Copyright laws try to balance the rights of creators to be paid for, and to control the use of, their works, with the needs of users who want access to material protected by copyright. This balance is created by providing "legal rights" for creators and "exceptions" to benefit certain users (e.g., educational institutions, libraries, museums, and archives).
In Canada, we follow Canadian legislation, the Copyright Act, even though we may be using materials produced outside of Canada. And, copyright owners enforce their rights in the countries where the alleged violation of copyright takes place.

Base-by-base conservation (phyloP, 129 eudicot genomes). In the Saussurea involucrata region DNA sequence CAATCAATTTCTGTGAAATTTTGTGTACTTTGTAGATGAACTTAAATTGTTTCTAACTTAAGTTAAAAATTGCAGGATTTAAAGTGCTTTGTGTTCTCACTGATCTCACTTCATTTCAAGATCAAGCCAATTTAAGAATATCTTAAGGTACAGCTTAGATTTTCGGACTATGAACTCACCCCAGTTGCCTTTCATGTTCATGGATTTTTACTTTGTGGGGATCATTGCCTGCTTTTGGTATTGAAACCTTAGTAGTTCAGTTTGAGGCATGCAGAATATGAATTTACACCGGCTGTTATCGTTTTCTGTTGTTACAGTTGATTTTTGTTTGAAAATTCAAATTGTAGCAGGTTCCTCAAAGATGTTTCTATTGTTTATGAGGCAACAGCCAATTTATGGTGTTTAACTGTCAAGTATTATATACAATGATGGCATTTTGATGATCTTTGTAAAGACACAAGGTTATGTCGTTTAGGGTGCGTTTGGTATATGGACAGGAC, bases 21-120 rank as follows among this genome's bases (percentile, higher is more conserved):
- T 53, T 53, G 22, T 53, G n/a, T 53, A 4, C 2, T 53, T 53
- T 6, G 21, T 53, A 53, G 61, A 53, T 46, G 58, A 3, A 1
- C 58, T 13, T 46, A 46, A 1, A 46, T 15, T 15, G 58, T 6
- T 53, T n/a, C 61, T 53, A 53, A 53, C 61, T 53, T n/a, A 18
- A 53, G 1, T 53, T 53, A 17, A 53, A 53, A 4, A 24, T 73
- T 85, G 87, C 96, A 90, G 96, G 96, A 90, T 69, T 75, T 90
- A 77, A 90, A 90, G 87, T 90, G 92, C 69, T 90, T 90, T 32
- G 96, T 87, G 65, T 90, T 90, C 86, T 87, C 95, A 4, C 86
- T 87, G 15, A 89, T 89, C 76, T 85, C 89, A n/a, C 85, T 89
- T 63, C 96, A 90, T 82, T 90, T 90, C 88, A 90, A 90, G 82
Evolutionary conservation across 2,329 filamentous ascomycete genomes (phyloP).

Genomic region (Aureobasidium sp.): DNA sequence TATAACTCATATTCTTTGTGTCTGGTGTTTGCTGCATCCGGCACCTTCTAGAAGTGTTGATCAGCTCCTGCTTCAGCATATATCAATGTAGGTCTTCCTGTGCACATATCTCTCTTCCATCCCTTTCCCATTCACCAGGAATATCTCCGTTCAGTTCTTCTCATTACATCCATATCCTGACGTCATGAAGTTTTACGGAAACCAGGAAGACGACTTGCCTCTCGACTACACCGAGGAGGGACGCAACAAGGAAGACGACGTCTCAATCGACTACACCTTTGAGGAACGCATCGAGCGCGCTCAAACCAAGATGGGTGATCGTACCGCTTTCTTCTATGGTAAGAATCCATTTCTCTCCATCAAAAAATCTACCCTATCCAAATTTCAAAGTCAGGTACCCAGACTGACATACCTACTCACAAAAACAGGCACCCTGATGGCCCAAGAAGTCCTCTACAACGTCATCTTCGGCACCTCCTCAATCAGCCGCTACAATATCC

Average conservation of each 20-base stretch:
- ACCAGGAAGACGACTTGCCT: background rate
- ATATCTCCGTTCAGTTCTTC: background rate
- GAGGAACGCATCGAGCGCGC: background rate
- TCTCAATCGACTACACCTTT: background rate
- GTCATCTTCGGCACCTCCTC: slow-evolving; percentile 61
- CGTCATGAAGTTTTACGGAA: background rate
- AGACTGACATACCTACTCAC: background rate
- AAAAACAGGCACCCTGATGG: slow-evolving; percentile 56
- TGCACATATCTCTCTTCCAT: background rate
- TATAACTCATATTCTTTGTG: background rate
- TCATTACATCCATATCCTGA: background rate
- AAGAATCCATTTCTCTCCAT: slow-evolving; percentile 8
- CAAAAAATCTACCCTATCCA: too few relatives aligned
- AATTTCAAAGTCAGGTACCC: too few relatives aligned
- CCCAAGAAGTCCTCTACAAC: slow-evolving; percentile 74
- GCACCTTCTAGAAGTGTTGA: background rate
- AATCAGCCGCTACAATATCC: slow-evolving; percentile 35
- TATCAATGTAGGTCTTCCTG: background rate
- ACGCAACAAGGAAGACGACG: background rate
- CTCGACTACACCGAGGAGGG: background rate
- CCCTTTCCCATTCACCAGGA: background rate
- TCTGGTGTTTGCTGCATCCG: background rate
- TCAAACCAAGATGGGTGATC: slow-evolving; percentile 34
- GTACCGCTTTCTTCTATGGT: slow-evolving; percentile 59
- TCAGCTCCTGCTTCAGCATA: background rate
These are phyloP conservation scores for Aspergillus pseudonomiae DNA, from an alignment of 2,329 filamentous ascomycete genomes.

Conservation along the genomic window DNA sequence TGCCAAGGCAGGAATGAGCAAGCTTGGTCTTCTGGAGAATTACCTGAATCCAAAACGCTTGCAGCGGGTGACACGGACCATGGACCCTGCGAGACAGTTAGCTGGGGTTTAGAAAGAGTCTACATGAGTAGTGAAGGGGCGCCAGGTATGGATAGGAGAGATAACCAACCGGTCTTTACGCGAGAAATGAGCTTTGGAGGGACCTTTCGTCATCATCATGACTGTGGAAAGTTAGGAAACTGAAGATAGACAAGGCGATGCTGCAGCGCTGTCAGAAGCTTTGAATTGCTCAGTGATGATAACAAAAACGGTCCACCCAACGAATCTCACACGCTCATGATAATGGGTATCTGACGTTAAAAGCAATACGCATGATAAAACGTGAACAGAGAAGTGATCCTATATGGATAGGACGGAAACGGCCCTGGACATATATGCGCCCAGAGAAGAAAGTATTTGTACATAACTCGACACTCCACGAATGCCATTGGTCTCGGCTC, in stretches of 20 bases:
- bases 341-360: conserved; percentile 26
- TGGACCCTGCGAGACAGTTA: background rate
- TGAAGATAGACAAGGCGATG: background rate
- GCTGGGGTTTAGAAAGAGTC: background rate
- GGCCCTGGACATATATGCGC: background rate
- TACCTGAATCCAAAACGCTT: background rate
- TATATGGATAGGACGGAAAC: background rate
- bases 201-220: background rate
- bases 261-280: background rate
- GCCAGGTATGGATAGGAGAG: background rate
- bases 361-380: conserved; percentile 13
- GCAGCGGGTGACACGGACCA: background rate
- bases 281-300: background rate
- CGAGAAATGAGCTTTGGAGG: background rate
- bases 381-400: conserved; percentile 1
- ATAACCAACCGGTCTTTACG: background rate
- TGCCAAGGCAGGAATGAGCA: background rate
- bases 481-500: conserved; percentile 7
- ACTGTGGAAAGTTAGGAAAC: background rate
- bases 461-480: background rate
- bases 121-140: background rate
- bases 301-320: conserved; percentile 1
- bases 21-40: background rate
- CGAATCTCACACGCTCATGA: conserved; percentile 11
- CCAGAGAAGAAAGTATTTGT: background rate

The Copyright Act, originally enacted in 1924, was based on the United Kingdom Copyright Act, 1911. The Canadian Act is administered by Industry Canada; both Industry Canada and Canadian Heritage are responsible for developing policy, and revision of the Act.
There have been major amendments to the Copyright Act over the years. On November 7, 2012, sweeping and significant changes were enacted by Parliament when the majority of Bill C-11, the Copyright Modernization Act, was brought into force.